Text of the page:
Tea tourism was just as much of a thing in ancient China is it is today.

 

In terms of monks drinking tea to meditate, the purpose was not one of internal alchemy, it was more likely because the caffeine helped them stay awake during long hours of meditation.  As far as I know, this is not recorded in Chinese history, but does have some record in Japanese monastic histories.

Tea and alchemy are quite different, and I have personally done considerable research to try to find out if they have any connections.

My current understanding is that modern Cha Dao tea ceremony in both Japan and Taiwan were invented in order to help people practice "Xing gong," or consciousness practice.   The individual movements of these tea ceremonies are designed to calm the mind and the caffeine and l-theonine in the tea also does much to slightly alter regular consciousness.   Modern tea ceremony is a type of meditation practice, although perhaps it is more comparable to Qi gong and calligraphy than it is to neidan and zazen.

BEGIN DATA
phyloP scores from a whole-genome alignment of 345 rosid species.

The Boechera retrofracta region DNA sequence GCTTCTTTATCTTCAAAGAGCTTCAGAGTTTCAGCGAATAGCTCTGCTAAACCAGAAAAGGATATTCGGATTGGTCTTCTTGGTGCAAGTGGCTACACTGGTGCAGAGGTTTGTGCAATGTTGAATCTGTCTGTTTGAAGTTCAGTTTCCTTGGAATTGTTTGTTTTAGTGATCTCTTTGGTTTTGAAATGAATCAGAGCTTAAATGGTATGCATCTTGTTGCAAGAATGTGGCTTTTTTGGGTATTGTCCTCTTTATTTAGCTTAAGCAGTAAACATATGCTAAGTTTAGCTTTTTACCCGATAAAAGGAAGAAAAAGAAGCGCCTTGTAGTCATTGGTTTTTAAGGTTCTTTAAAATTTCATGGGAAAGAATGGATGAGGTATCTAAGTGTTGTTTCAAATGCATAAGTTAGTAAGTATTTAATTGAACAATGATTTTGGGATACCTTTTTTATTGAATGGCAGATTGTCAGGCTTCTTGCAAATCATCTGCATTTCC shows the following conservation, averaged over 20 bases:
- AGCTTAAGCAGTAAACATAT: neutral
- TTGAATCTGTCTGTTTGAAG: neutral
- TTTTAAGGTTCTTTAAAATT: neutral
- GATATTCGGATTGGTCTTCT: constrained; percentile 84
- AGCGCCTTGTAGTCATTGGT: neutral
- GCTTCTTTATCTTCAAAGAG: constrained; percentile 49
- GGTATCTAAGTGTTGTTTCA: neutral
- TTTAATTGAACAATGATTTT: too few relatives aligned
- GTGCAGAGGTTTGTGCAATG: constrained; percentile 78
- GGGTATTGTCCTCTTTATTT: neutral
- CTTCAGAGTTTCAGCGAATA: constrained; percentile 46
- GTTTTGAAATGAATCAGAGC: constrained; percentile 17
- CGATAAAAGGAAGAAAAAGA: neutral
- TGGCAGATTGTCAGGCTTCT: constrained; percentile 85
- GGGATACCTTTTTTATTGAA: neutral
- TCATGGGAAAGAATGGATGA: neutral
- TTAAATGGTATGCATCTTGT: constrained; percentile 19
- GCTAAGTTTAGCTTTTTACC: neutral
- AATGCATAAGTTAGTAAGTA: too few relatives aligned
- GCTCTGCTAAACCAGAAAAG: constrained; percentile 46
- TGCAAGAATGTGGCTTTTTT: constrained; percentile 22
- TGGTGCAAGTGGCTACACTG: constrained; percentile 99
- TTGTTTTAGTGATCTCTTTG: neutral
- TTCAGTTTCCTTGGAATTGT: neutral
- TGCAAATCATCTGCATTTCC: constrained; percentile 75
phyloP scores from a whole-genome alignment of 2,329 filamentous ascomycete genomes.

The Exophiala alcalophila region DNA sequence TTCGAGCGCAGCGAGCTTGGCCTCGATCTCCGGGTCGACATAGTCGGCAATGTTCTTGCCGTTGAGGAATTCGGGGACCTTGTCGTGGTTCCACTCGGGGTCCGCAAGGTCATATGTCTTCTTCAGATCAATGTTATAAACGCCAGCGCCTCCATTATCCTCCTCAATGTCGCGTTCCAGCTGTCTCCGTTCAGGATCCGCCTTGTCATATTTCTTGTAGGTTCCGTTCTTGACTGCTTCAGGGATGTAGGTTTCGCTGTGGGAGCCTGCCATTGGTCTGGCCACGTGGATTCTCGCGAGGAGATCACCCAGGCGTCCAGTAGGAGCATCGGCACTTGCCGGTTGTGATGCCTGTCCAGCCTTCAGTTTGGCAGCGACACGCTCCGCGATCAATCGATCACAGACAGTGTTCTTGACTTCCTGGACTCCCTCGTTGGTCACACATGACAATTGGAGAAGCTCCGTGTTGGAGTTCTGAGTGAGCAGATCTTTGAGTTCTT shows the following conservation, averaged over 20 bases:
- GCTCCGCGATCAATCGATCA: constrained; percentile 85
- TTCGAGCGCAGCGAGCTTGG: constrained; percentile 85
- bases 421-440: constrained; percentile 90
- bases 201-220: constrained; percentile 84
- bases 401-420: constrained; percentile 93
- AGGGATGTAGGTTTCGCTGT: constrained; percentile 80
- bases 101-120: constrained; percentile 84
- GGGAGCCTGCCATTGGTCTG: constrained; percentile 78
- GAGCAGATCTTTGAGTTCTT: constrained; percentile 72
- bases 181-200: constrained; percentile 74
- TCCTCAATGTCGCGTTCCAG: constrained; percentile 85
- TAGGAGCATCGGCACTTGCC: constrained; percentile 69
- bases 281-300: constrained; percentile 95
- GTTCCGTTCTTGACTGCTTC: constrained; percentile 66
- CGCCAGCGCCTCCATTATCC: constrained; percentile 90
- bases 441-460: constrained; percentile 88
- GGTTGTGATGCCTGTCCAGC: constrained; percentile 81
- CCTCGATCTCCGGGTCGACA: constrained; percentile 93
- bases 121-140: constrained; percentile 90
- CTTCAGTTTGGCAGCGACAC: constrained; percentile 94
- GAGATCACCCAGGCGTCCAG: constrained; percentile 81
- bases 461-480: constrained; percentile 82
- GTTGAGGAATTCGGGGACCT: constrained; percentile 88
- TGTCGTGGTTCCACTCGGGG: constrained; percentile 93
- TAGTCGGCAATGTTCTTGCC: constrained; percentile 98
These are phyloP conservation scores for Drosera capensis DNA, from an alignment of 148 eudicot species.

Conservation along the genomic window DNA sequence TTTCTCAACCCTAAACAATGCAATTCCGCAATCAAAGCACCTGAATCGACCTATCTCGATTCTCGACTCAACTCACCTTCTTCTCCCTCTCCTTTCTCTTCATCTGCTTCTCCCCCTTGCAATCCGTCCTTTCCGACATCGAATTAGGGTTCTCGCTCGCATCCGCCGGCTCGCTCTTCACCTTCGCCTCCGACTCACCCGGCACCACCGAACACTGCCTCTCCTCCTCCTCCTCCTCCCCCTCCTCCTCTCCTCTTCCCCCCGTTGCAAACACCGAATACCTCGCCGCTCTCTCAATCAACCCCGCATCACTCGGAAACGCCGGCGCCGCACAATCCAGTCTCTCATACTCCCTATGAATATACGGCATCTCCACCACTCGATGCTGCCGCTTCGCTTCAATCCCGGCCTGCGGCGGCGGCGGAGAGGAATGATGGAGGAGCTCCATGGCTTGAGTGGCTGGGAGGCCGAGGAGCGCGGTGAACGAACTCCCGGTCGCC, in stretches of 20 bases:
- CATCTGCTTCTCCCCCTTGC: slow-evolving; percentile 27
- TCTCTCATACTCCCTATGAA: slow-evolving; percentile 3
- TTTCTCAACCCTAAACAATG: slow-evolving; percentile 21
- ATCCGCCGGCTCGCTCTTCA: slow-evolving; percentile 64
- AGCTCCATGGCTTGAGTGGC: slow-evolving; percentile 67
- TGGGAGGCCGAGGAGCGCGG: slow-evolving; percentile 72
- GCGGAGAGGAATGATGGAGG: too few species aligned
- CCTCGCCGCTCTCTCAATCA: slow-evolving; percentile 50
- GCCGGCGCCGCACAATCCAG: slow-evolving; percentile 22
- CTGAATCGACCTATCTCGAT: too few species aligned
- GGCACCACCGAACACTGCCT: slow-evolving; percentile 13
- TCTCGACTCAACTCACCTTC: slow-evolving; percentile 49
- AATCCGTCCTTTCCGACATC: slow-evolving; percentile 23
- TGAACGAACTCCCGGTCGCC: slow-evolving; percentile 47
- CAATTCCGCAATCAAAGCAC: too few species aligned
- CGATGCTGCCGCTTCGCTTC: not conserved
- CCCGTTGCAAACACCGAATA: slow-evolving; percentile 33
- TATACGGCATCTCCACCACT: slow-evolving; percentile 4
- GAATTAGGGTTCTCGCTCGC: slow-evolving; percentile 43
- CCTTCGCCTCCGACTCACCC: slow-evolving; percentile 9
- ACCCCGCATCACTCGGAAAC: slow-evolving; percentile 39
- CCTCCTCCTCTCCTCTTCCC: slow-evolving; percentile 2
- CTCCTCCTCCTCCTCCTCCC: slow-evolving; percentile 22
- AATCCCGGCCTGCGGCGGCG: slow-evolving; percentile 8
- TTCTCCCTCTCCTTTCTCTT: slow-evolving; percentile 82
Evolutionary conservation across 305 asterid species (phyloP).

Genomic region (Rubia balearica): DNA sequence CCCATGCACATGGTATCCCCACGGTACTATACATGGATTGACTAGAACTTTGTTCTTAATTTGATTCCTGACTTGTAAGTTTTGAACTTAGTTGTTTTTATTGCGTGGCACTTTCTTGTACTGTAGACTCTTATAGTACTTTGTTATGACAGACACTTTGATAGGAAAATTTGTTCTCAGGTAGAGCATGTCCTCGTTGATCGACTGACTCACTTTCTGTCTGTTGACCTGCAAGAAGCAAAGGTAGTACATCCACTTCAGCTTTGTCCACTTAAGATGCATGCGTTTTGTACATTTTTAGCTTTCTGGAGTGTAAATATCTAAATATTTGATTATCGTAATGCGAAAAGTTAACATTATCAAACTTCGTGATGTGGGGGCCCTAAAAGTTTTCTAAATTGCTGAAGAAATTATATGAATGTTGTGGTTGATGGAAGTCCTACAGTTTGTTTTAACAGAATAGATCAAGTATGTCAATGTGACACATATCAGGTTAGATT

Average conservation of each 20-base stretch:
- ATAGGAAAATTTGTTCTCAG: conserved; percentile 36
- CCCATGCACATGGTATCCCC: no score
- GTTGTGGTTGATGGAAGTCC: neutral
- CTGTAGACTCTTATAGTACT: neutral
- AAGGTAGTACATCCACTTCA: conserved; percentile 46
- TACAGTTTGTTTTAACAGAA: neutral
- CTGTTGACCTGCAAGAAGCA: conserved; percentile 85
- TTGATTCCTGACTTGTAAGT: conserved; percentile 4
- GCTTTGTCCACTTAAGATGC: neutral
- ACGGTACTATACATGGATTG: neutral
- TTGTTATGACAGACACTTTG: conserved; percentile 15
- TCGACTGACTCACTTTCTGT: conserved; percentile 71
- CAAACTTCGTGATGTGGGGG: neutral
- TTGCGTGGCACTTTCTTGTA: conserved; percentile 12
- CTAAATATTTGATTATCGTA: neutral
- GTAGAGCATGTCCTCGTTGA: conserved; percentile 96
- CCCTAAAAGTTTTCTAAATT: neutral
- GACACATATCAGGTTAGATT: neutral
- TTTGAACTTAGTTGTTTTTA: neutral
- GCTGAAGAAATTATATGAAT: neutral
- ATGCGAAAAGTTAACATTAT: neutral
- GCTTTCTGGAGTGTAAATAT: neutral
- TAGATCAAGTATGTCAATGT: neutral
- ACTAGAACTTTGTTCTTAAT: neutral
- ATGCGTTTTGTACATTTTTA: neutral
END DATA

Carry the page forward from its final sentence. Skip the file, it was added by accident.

The fact of the mater is that the ancient Chinese tea ceremonies of the tang and song dynasty were lost after the Mongol invasion and that by the time of the invention of the tea pot in the Ming, tea was considered as a naturalized practice and not its own art with its own methods.

 

When we consider tea from the perspective of serious meditation practice, it should best be considered as one of the "Small arts and side doors,"  and can't be viewed as a serious route to collecting elixir and refining the foetus.  This doesn't mean it can't help you cultivate yourself, just that it shouldn't be treated as the main feature.  just as there are very few masters who attained enlightenment by doing taijiquan alone, there are also very few who do so using tea alone.